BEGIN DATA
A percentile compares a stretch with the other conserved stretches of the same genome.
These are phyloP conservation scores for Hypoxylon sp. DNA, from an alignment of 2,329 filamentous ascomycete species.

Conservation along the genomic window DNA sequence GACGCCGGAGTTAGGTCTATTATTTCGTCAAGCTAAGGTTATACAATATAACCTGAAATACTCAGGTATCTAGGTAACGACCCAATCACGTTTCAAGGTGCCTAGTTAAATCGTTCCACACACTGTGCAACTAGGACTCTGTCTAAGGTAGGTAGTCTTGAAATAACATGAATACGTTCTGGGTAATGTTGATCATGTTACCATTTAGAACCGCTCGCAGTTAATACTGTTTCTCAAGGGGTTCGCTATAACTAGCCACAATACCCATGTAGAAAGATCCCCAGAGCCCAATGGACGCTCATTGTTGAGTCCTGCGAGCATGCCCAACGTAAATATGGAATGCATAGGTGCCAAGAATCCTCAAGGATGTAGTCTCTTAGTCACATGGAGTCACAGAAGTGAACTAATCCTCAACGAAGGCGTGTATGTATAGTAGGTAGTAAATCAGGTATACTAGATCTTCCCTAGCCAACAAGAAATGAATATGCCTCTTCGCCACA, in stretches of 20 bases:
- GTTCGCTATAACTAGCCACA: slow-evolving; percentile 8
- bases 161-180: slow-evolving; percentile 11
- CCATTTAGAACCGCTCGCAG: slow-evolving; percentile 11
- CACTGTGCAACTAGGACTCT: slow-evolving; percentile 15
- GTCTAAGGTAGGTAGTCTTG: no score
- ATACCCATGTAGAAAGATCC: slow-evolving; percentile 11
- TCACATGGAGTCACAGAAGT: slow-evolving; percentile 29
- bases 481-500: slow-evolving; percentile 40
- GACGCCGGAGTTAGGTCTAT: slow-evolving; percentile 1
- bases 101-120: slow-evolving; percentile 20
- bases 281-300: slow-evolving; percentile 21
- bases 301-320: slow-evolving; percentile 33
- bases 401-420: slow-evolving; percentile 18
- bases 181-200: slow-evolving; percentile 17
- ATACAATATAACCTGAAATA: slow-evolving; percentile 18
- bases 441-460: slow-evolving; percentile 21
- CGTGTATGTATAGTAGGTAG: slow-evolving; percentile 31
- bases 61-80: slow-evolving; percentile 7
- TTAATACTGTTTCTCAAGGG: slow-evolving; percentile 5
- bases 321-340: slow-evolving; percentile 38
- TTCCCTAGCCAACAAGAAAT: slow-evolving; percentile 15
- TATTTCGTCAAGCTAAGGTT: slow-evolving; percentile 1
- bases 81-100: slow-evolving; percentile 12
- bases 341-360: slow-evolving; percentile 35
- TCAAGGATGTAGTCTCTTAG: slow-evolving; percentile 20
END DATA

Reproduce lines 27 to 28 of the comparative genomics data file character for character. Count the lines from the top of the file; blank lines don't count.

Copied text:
- bases 341-360: slow-evolving; percentile 35
- TCAAGGATGTAGTCTCTTAG: slow-evolving; percentile 20